Aussie woman compensated for motel sex accident

Civil servant wins five-year legal battle after being hit in the face by a light-fitting during sex

LAST UPDATED AT 16:37 ON Mon 17 Dec 2012

PEOPLE who hurt themselves having sex usually keep quiet about it. But an Australian woman injured during a sexual encounter with a male friend has won a five-year legal battle for compensation.

The civil servant, who is in her 30s, but cannot be identified for legal reasons, was on a business trip in 2007 when she had sex with the man in a motel in Nowra, about 100 miles south of Sydney. During the sex, a glass light fitting was ripped out of the wall above the bed injuring her nose and mouth.

She later suffered depression and was unable to continue working for the Australian government, says the Sydney Morning Herald.

Initially, the woman's claim for workers' compensation for her "physical and psychological injuries" was approved by the government's insurer, Comcare. But the claim was later rejected by an administrative tribunal which decided she had not suffered the injuries in the course of her employment and the government had "not induced or encouraged" her sexual conduct.

The tribunal also concluded that sex was "not an ordinary incident of an overnight stay" such as showering, sleeping and cleaning your teeth.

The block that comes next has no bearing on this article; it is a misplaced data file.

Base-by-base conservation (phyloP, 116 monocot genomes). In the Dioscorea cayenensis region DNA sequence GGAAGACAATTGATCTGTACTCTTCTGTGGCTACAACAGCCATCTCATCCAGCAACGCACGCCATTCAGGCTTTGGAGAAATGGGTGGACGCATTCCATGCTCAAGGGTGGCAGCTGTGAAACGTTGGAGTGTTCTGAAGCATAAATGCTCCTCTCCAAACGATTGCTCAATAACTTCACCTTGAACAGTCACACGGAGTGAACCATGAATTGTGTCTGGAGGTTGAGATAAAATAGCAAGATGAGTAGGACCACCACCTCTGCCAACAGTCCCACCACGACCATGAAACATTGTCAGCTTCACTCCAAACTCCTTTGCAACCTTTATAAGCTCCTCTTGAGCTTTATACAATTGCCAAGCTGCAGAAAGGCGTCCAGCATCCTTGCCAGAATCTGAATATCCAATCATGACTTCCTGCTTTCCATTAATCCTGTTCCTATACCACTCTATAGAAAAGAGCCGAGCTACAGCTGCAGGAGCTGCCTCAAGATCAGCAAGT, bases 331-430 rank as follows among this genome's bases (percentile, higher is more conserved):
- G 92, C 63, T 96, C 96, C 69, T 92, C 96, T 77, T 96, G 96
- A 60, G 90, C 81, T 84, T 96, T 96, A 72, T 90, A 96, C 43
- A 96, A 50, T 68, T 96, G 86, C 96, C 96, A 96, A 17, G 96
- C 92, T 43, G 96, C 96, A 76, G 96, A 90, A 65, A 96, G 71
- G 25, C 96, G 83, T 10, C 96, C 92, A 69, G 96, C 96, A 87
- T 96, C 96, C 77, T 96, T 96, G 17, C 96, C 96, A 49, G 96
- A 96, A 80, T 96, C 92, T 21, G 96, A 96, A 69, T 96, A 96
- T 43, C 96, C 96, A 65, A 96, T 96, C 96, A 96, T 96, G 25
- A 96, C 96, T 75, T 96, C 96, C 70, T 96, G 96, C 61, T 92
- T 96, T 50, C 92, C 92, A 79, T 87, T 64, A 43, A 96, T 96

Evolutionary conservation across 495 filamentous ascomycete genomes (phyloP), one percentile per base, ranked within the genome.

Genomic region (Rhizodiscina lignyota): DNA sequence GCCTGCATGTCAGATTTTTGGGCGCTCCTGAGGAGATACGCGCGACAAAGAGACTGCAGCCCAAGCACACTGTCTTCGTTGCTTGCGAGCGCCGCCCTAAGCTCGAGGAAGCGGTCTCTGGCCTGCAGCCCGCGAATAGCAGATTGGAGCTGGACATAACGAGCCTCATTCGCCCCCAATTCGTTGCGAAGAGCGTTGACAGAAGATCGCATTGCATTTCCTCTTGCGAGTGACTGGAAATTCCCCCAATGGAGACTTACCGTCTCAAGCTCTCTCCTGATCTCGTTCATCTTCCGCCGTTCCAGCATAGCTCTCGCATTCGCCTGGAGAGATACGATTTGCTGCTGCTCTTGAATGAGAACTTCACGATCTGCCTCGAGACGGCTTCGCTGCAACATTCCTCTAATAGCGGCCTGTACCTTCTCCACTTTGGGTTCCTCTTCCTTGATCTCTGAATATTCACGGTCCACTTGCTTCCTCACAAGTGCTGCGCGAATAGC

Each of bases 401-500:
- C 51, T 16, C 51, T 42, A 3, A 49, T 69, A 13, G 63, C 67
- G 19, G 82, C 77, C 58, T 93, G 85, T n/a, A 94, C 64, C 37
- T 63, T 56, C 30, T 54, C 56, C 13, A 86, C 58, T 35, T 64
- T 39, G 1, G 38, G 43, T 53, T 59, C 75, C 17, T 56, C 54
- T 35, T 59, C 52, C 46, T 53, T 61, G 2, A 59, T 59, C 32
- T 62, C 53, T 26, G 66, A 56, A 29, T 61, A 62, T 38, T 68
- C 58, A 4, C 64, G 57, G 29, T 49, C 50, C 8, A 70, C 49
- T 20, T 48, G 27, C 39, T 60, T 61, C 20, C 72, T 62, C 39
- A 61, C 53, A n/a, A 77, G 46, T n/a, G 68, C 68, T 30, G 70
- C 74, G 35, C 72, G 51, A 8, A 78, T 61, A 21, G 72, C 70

In a statement to the tribunal the woman's sexual partner admitted they were "going hard" when the accident occurred. "I do not know if we bumped the light or it just fell off," he said. "I think she was on her back when it happened but I was not paying attention because we were rolling around."

The tribunal's ruling was overturned in May this year by a Federal Court judge who rejected the finding that the sex had to be condoned by the government if the woman were to qualify for compensation. Now the full bench of the Federal Court has upheld that decision and the five-year legal battle appears to be over.

But Comcare may not have given up. Its spokesman indicated today it was considering taking the case to the High Court, Australia's highest legal authority. "Workers need to be clear about their entitlements and employers should have an understanding of their responsibilities and how to support their staff. · 

For further concise, balanced comment and analysis on the week's news, try The Week magazine. Subscribe today and get 6 issues completely free.